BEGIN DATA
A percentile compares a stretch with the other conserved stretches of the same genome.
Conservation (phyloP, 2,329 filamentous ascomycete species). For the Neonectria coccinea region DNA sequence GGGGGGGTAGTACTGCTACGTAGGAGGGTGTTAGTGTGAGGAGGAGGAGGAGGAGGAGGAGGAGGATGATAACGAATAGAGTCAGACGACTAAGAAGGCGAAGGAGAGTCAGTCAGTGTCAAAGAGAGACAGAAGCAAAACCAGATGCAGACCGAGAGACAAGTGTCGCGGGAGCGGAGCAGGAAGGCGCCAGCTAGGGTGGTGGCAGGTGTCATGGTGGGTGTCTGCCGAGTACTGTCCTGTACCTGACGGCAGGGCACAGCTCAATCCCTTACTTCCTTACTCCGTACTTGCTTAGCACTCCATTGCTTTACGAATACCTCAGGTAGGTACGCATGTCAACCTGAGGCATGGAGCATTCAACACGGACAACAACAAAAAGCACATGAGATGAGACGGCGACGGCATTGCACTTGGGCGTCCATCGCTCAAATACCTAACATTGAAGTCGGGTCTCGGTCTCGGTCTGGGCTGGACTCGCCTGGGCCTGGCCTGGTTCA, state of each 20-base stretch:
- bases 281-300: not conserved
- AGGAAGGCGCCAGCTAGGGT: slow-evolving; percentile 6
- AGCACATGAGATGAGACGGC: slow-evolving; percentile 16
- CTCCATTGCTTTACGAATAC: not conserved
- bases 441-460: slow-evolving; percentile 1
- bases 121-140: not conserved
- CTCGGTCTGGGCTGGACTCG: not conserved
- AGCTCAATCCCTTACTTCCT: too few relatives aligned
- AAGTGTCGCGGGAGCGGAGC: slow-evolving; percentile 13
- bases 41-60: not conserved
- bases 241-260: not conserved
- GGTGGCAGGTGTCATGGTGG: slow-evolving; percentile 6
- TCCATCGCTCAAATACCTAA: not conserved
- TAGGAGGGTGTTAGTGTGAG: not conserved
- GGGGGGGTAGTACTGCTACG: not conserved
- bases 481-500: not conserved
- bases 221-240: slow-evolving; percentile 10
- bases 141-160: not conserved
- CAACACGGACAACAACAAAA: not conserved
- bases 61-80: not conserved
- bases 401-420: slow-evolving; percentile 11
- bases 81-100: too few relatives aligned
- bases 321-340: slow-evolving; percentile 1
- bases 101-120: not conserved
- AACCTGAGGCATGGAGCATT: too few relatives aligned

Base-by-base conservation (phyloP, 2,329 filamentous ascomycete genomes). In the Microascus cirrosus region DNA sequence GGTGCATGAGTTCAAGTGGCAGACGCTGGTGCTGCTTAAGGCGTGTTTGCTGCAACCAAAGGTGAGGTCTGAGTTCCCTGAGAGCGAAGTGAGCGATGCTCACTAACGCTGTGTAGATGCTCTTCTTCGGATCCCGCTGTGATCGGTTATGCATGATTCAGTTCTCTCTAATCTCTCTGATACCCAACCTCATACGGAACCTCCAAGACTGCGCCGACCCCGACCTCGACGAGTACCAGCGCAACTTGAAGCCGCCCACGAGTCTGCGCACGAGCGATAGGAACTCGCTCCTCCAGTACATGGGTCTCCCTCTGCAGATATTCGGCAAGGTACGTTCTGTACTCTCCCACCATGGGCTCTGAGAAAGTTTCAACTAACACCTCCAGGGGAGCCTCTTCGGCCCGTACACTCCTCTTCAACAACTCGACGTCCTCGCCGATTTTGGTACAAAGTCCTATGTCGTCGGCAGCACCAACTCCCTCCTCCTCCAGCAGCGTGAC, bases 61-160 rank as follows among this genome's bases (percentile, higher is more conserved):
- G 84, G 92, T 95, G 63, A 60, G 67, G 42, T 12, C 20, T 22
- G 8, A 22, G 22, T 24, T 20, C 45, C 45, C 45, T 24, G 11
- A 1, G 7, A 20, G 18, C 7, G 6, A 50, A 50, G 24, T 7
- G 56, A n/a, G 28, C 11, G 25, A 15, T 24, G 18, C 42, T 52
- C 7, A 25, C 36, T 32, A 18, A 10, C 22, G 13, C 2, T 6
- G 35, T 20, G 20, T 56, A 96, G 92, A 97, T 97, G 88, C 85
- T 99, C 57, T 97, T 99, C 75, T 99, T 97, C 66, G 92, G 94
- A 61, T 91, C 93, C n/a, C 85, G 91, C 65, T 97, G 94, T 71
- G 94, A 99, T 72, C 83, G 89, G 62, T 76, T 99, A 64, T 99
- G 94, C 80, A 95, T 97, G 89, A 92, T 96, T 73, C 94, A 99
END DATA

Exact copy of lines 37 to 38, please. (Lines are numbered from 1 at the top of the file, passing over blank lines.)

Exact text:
- G 94, A 99, T 72, C 83, G 89, G 62, T 76, T 99, A 64, T 99
- G 94, C 80, A 95, T 97, G 89, A 92, T 96, T 73, C 94, A 99